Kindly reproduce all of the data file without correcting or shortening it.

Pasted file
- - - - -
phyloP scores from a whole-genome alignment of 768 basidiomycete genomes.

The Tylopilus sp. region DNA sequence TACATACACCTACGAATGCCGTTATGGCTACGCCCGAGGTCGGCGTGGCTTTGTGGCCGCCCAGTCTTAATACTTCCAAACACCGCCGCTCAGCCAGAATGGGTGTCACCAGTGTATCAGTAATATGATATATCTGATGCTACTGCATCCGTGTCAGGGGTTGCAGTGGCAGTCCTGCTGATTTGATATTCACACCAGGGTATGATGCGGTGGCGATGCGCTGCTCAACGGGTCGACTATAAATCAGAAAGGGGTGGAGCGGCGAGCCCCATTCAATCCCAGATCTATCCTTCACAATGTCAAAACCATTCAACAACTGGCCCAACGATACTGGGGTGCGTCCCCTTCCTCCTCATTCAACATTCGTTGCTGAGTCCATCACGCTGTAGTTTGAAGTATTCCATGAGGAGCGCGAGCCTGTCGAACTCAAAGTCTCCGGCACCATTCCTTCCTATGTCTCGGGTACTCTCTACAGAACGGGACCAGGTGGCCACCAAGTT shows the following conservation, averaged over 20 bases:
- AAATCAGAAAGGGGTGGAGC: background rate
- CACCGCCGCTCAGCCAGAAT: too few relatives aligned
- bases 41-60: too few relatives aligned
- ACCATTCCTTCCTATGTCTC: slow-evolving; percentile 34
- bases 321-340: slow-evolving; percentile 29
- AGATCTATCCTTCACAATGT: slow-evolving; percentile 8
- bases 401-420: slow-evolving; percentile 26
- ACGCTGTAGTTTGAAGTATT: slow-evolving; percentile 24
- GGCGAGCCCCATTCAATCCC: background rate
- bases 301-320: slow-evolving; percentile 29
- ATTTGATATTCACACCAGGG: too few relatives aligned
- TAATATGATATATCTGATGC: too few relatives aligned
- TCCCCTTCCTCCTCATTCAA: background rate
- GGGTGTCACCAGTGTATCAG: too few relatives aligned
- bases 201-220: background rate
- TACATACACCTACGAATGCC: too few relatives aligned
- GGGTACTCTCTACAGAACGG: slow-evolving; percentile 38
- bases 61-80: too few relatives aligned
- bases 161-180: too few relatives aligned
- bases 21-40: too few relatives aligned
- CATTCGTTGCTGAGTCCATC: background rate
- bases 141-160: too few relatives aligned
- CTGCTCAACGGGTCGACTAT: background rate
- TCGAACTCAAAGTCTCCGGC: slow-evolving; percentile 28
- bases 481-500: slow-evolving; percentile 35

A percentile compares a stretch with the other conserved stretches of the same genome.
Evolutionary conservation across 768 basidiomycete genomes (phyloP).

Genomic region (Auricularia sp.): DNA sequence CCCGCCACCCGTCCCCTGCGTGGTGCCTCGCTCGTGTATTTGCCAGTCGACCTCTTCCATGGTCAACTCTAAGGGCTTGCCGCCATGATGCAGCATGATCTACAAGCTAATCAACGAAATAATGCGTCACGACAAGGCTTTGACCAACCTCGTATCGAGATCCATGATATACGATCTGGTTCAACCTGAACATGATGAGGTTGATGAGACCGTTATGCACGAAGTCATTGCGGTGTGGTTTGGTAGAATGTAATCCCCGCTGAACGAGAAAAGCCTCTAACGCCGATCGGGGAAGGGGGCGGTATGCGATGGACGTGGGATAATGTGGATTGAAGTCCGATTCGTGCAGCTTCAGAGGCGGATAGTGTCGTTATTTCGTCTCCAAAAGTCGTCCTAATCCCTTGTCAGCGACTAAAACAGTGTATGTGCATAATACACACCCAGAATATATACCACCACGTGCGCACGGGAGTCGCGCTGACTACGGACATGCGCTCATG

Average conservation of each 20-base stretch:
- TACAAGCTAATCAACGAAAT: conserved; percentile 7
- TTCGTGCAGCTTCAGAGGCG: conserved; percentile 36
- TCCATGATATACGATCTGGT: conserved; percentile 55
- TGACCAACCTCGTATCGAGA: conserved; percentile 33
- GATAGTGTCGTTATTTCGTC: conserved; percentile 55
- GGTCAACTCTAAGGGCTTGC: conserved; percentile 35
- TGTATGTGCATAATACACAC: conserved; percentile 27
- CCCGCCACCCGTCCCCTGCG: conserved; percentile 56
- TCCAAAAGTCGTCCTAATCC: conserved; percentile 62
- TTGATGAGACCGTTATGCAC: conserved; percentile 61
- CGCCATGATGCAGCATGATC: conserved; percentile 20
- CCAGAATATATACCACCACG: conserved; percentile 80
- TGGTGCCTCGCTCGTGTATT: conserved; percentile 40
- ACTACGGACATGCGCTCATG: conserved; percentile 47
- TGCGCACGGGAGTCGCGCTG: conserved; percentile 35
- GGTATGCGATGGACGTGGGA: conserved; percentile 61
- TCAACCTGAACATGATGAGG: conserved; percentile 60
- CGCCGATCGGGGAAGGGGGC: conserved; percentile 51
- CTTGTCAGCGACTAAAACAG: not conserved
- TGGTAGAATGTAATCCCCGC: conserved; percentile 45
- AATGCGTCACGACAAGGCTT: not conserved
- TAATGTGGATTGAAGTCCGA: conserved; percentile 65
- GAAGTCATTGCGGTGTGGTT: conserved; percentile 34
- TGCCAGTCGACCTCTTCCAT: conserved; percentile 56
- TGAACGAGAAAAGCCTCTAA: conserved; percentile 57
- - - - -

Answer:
phyloP scores from a whole-genome alignment of 768 basidiomycete genomes.

The Tylopilus sp. region DNA sequence TACATACACCTACGAATGCCGTTATGGCTACGCCCGAGGTCGGCGTGGCTTTGTGGCCGCCCAGTCTTAATACTTCCAAACACCGCCGCTCAGCCAGAATGGGTGTCACCAGTGTATCAGTAATATGATATATCTGATGCTACTGCATCCGTGTCAGGGGTTGCAGTGGCAGTCCTGCTGATTTGATATTCACACCAGGGTATGATGCGGTGGCGATGCGCTGCTCAACGGGTCGACTATAAATCAGAAAGGGGTGGAGCGGCGAGCCCCATTCAATCCCAGATCTATCCTTCACAATGTCAAAACCATTCAACAACTGGCCCAACGATACTGGGGTGCGTCCCCTTCCTCCTCATTCAACATTCGTTGCTGAGTCCATCACGCTGTAGTTTGAAGTATTCCATGAGGAGCGCGAGCCTGTCGAACTCAAAGTCTCCGGCACCATTCCTTCCTATGTCTCGGGTACTCTCTACAGAACGGGACCAGGTGGCCACCAAGTT shows the following conservation, averaged over 20 bases:
- AAATCAGAAAGGGGTGGAGC: background rate
- CACCGCCGCTCAGCCAGAAT: too few relatives aligned
- bases 41-60: too few relatives aligned
- ACCATTCCTTCCTATGTCTC: slow-evolving; percentile 34
- bases 321-340: slow-evolving; percentile 29
- AGATCTATCCTTCACAATGT: slow-evolving; percentile 8
- bases 401-420: slow-evolving; percentile 26
- ACGCTGTAGTTTGAAGTATT: slow-evolving; percentile 24
- GGCGAGCCCCATTCAATCCC: background rate
- bases 301-320: slow-evolving; percentile 29
- ATTTGATATTCACACCAGGG: too few relatives aligned
- TAATATGATATATCTGATGC: too few relatives aligned
- TCCCCTTCCTCCTCATTCAA: background rate
- GGGTGTCACCAGTGTATCAG: too few relatives aligned
- bases 201-220: background rate
- TACATACACCTACGAATGCC: too few relatives aligned
- GGGTACTCTCTACAGAACGG: slow-evolving; percentile 38
- bases 61-80: too few relatives aligned
- bases 161-180: too few relatives aligned
- bases 21-40: too few relatives aligned
- CATTCGTTGCTGAGTCCATC: background rate
- bases 141-160: too few relatives aligned
- CTGCTCAACGGGTCGACTAT: background rate
- TCGAACTCAAAGTCTCCGGC: slow-evolving; percentile 28
- bases 481-500: slow-evolving; percentile 35

A percentile compares a stretch with the other conserved stretches of the same genome.
Evolutionary conservation across 768 basidiomycete genomes (phyloP).

Genomic region (Auricularia sp.): DNA sequence CCCGCCACCCGTCCCCTGCGTGGTGCCTCGCTCGTGTATTTGCCAGTCGACCTCTTCCATGGTCAACTCTAAGGGCTTGCCGCCATGATGCAGCATGATCTACAAGCTAATCAACGAAATAATGCGTCACGACAAGGCTTTGACCAACCTCGTATCGAGATCCATGATATACGATCTGGTTCAACCTGAACATGATGAGGTTGATGAGACCGTTATGCACGAAGTCATTGCGGTGTGGTTTGGTAGAATGTAATCCCCGCTGAACGAGAAAAGCCTCTAACGCCGATCGGGGAAGGGGGCGGTATGCGATGGACGTGGGATAATGTGGATTGAAGTCCGATTCGTGCAGCTTCAGAGGCGGATAGTGTCGTTATTTCGTCTCCAAAAGTCGTCCTAATCCCTTGTCAGCGACTAAAACAGTGTATGTGCATAATACACACCCAGAATATATACCACCACGTGCGCACGGGAGTCGCGCTGACTACGGACATGCGCTCATG

Average conservation of each 20-base stretch:
- TACAAGCTAATCAACGAAAT: conserved; percentile 7
- TTCGTGCAGCTTCAGAGGCG: conserved; percentile 36
- TCCATGATATACGATCTGGT: conserved; percentile 55
- TGACCAACCTCGTATCGAGA: conserved; percentile 33
- GATAGTGTCGTTATTTCGTC: conserved; percentile 55
- GGTCAACTCTAAGGGCTTGC: conserved; percentile 35
- TGTATGTGCATAATACACAC: conserved; percentile 27
- CCCGCCACCCGTCCCCTGCG: conserved; percentile 56
- TCCAAAAGTCGTCCTAATCC: conserved; percentile 62
- TTGATGAGACCGTTATGCAC: conserved; percentile 61
- CGCCATGATGCAGCATGATC: conserved; percentile 20
- CCAGAATATATACCACCACG: conserved; percentile 80
- TGGTGCCTCGCTCGTGTATT: conserved; percentile 40
- ACTACGGACATGCGCTCATG: conserved; percentile 47
- TGCGCACGGGAGTCGCGCTG: conserved; percentile 35
- GGTATGCGATGGACGTGGGA: conserved; percentile 61
- TCAACCTGAACATGATGAGG: conserved; percentile 60
- CGCCGATCGGGGAAGGGGGC: conserved; percentile 51
- CTTGTCAGCGACTAAAACAG: not conserved
- TGGTAGAATGTAATCCCCGC: conserved; percentile 45
- AATGCGTCACGACAAGGCTT: not conserved
- TAATGTGGATTGAAGTCCGA: conserved; percentile 65
- GAAGTCATTGCGGTGTGGTT: conserved; percentile 34
- TGCCAGTCGACCTCTTCCAT: conserved; percentile 56
- TGAACGAGAAAAGCCTCTAA: conserved; percentile 57